Measuring Wheat Flour Purity Using Quantitative NIR Chemical Imaging

January 1, 2017
Editors

Spectroscopy

Volume 32, Issue 1

Page Number: 38–39

Isolating material of commercial value from solid natural products presents a challenge for many spectroscopic techniques. Near-infrared (NIR) chemical imaging makes it possible to obtain spectra from individual pixels within a field of view for analysis of complex, heterogeneous mixtures.

Isolating material of commercial value from solid natural products presents a challenge for many spectroscopic techniques. Near-infrared (NIR) chemical imaging makes it possible to obtain spectra from individual pixels within a field of view for analysis of complex, heterogeneous mixtures.

A team at Kansas State University, led by David Wetzel, has been applying this approach to multiple applications, including the analysis of wheat. In particular, the group has worked on alternative methods for the determination of flour and milling stream purity, because outdated methods such as mineral ash residue impurity analysis do not properly reflect the quality of the final products of milling and are dependent upon the soil where the wheat is milled. Mark Boatwright, who is studying for his doctorate under Wetzel, talked to Spectroscopy about some of this work.

You have developed a quantitative near-infrared (NIR) chemical imaging technique to measure endosperm purity in wheat milling process streams, to determine whether the endosperm of a wheat kernel has been fully separated from the surrounding bran layer (1). First, why is such a method needed, and how can such information be useful to flour millers?

Flour milling is a high-volume, low-margin industry. Thus, a method to monitor small differences in product quality and purity is essential to maximize the yield of product. Quantitative NIR chemical imaging provides an alternative to traditional methods that rely on measurement of either the inorganic impurities remaining after ignition of the organic product or the off-color added by residual bran impurities present with the endosperm.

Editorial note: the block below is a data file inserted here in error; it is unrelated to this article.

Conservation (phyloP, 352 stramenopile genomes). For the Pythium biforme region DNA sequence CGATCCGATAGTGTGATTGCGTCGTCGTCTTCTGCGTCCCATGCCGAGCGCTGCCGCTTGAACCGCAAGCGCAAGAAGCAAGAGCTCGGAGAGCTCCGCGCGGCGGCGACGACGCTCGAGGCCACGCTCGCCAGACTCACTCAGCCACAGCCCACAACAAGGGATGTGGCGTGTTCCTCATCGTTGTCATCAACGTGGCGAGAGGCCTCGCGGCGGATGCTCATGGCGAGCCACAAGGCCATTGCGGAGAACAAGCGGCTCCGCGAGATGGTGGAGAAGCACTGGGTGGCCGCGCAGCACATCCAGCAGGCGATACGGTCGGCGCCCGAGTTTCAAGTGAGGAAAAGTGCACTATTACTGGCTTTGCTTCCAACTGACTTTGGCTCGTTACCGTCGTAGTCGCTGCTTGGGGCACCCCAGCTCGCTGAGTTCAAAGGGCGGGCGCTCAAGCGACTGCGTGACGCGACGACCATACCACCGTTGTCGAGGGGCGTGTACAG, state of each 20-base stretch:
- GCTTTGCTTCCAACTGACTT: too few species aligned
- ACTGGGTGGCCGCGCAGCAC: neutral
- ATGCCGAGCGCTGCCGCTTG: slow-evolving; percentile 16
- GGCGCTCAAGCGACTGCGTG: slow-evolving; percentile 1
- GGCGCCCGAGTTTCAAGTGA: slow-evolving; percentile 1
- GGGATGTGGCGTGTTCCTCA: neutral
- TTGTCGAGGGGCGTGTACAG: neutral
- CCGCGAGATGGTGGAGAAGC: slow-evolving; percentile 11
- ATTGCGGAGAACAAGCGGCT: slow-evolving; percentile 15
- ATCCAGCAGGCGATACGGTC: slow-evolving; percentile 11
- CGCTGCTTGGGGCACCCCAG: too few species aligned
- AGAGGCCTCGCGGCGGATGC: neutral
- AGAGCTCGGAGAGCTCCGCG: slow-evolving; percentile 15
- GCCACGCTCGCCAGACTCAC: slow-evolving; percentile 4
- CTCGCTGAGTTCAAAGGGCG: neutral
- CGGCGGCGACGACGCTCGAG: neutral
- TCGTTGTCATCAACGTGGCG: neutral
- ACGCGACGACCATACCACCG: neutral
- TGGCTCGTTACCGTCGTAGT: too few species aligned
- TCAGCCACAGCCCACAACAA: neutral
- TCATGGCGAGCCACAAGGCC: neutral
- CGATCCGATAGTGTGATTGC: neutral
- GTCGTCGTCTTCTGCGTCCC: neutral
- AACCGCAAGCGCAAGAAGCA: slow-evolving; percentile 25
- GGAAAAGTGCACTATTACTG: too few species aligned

Why did you select NIR as the technique to apply to this problem? And what additional information is provided by using imaging?

NIR spectroscopic imaging provides the depth of penetration necessary for the analysis of coarse, heterogeneous mixtures and is advantageous for quantitative chemical analysis. The use of the imaging technique reveals localized chemical heterogeneity for the mixture. 

This approach also allows easy acquisition of large spectral libraries. The technology was originally developed for use in the pharmaceutical industry to study chemicals with discrete spectra. However, a large spectral library is necessary to assess the small chemical differences that are present between various botanical parts of the wheat kernel.

How was statistical analysis used in this study?

To simplify the analysis, the wheat kernel was defined as a binary system, endosperm versus nonendosperm. Spectral libraries in excess of 200,000 individual spectra were defined for each of the two components. 

Partial least squares analysis was applied to each sample that was imaged and resulted in chemical identification of each pixel from 1 (endosperm) to 0 (nonendosperm). The summation of the 81,920 pixels in the field of view provided the overall quantitative result.

What were the biggest challenges in developing this method?

Our major challenge has been developing meaningful spectral libraries with the proper spectral window that are compatible for all samples present within the milling process, while reducing the time necessary for data acquisition.

What were you able to achieve with the method?

This method has provided the chemically based contrast required to make operational decisions based on product purity specifications. It also allows millers to monitor the efficiency of the milling operation in terms of the optimum product available from a particular wheat grist, whereas traditionally the measurement of impurity was limited by mineral variability dependent on the soil composition where the wheat was grown.

What are your next steps in this work?

Our next step is to transfer the chemically based technology that we have developed to instruments with potential similar to that of our own and to make it readily available to the milling industry. 

The continued goal will be to take advantage of emerging optical technology and to minimize the spectral window to further reduce cost for an industry that has not yet applied quantitative chemical imaging analyses.

Reference

  • M.D. Boatwright, E.S. Posner, R. Lopes, and D.L. Wetzel, Cereal Foods Worldwide60(5), 211–216 (2015).